HOMELAND SECURITY OMNIBUS BILL APPROVED
(AUSTIN) — The Senate unanimously passed a bill Wednesday that seeks to aid state and local law enforcement in preventing terrorism, fighting organized crime, and dealing with natural disasters and emergencies. Senate Bill 11, by Senator John Carona of Dallas, expands wiretapping measures, increases co-operation between law enforcement agencies, and updates statutes with respect to emergency and preparedness standards.
|Senator John Carona of Dallas discusses his omnibus bill to enhance homeland security and emergency response in Texas.|
Under this bill, the type of suspected offenses for which police could seek a wiretap order is expanded to include kidnapping, money laundering and human trafficking. The bill would also permit wiretaps to follow the individual, changing the current statute which restricts a tap to a single location or phone line.
With the proliferation of new technologies such as the Internet and disposable cell phones, Carona says law enforcement needs additional tools to stay up-to-date. "All this bill does is allow us to catch up with current technology," he said. "We still have to go through the same judicial process to tap or follow the activity of anyone, this just keeps us current with the technology." The bill would also limit to five the number of prepaid, disposable cell phones that an individual could purchase. Service providers would also be required to keep information related to who purchases these phones.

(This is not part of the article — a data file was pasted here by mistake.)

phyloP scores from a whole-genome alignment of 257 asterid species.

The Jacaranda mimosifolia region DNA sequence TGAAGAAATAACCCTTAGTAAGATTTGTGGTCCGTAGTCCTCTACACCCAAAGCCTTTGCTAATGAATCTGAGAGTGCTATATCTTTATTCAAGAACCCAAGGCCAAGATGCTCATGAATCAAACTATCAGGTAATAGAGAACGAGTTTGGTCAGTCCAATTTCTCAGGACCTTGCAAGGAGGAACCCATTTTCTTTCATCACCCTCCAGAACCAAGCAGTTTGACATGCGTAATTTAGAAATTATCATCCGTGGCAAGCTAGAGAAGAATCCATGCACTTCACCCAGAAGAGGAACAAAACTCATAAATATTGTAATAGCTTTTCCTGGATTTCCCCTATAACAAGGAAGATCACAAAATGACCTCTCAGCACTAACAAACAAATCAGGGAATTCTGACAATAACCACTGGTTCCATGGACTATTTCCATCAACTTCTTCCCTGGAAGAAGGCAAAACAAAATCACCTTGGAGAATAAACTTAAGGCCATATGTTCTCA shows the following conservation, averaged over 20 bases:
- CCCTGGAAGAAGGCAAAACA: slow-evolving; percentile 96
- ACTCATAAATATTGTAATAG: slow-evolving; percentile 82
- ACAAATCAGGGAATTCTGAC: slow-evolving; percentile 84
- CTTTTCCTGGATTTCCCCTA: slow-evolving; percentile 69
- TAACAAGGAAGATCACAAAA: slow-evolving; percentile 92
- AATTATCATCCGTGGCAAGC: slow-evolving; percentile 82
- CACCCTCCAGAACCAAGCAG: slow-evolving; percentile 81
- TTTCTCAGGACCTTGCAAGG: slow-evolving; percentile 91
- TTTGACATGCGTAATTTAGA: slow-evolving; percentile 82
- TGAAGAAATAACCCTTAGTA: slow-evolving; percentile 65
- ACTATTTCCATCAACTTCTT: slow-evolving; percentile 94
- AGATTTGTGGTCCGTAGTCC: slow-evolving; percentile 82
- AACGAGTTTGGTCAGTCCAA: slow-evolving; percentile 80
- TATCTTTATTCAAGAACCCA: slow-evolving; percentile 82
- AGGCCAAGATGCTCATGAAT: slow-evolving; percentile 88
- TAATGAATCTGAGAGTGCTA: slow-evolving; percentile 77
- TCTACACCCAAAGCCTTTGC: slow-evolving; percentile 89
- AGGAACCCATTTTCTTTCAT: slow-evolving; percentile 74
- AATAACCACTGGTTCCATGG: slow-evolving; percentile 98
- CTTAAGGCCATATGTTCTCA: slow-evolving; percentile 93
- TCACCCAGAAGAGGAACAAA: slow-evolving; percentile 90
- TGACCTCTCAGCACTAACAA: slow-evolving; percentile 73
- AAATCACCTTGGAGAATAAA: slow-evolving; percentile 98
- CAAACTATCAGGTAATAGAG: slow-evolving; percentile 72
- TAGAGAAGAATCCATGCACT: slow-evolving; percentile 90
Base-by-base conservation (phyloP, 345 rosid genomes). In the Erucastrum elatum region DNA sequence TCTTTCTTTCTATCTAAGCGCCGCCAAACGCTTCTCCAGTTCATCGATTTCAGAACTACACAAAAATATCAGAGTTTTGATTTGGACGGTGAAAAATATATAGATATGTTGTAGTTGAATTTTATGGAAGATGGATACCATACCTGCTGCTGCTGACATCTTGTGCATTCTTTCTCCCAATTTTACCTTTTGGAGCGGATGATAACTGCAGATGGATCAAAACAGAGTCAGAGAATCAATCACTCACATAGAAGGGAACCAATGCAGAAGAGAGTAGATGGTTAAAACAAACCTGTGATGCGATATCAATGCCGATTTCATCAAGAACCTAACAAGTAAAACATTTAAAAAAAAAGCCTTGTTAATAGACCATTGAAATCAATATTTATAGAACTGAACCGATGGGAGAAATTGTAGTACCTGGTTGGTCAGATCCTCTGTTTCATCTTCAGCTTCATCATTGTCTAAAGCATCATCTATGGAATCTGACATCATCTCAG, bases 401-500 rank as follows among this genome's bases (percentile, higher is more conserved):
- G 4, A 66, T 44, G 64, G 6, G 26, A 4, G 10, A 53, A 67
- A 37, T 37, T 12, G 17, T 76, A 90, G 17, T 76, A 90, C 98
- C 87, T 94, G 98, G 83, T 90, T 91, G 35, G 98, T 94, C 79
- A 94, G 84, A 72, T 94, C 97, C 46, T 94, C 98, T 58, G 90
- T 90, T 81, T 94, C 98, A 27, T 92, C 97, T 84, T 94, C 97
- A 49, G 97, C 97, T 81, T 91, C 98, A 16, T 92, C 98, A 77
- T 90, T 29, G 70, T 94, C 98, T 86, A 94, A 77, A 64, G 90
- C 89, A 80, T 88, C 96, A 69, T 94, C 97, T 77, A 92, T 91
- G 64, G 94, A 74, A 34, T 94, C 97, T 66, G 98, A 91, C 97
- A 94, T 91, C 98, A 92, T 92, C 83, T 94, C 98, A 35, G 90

The bill was amended to allow college administrators and staff to have better access to state school emergency plans and procedures, by allowing colleges and universities to use the resources at the Texas School Safety Center in San Marcos. Lt. Governor David Dewhurst says he wants to look at ways to help colleges prepare and respond to emergency situations. "All I want to do with this amendment is make sure we're doing every thing we can with all of our universities to think through what they would do in a crisis, how do they respond, how do they classify it," he said. "I want to use all the resources we have in state government to help our state schools."
Other provisions in the bill would facilitate aid between law enforcement and emergency response personnel from different cities, require training for local officials on how to use the Emergency Alert System, and permits private meetings when a state or local entity discusses security or emergency procedures.
The Senate will reconvene Thursday, April 19, at 10 a.m.